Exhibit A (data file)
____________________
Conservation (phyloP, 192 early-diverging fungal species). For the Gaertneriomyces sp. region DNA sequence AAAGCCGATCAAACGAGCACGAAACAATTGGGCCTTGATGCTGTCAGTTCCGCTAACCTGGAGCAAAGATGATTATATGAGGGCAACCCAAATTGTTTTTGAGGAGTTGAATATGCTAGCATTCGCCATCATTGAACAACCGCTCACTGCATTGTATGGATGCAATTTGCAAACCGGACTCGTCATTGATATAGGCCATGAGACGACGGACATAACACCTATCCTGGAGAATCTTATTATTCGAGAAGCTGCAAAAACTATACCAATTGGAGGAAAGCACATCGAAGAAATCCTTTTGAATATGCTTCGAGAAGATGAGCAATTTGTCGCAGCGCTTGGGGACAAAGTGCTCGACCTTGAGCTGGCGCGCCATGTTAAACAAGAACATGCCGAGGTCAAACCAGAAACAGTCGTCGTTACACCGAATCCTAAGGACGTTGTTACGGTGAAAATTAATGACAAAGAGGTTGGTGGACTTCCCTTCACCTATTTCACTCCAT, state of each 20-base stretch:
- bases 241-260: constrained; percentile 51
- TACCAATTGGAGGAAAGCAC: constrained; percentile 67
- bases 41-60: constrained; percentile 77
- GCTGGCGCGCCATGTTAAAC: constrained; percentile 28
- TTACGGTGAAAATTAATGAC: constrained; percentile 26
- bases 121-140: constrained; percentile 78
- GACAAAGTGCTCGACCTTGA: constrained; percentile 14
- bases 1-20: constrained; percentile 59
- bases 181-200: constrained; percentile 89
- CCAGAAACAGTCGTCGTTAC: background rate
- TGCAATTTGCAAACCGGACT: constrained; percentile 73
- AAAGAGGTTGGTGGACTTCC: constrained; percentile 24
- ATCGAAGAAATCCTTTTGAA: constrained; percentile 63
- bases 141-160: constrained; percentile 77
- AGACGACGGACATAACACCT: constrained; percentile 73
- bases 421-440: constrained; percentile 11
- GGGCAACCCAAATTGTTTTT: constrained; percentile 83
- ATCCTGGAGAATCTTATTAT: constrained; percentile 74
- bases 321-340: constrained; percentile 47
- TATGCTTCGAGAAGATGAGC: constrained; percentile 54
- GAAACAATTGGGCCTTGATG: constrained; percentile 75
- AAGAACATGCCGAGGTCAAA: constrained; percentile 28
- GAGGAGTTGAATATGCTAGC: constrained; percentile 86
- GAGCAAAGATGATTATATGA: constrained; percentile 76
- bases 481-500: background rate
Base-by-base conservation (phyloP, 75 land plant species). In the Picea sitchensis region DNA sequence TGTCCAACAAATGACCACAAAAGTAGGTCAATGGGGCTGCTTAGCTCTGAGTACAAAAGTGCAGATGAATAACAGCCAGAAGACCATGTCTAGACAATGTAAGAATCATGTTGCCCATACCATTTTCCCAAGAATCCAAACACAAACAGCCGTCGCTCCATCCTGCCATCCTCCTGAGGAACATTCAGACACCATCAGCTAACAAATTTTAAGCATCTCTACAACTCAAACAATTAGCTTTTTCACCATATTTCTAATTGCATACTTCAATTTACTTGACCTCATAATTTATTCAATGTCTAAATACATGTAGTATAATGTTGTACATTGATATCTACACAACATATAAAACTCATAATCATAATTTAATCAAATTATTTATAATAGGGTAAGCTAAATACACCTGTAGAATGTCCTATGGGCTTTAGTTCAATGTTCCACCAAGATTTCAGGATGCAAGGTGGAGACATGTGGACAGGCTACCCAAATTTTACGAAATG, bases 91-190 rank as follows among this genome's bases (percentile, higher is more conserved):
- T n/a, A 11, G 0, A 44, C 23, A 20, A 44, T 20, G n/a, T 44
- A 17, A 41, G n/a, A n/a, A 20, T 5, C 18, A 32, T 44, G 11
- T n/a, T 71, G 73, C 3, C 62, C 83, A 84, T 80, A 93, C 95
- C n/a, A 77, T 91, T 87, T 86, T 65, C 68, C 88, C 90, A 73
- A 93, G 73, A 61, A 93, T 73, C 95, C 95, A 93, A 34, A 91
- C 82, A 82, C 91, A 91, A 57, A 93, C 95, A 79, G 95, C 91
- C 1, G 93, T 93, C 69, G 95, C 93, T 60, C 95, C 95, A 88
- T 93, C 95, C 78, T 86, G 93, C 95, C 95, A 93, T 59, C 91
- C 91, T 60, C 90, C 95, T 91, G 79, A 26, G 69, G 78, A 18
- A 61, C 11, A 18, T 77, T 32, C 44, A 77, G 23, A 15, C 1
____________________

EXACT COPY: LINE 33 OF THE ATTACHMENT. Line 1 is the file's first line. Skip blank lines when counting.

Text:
- C 82, A 82, C 91, A 91, A 57, A 93, C 95, A 79, G 95, C 91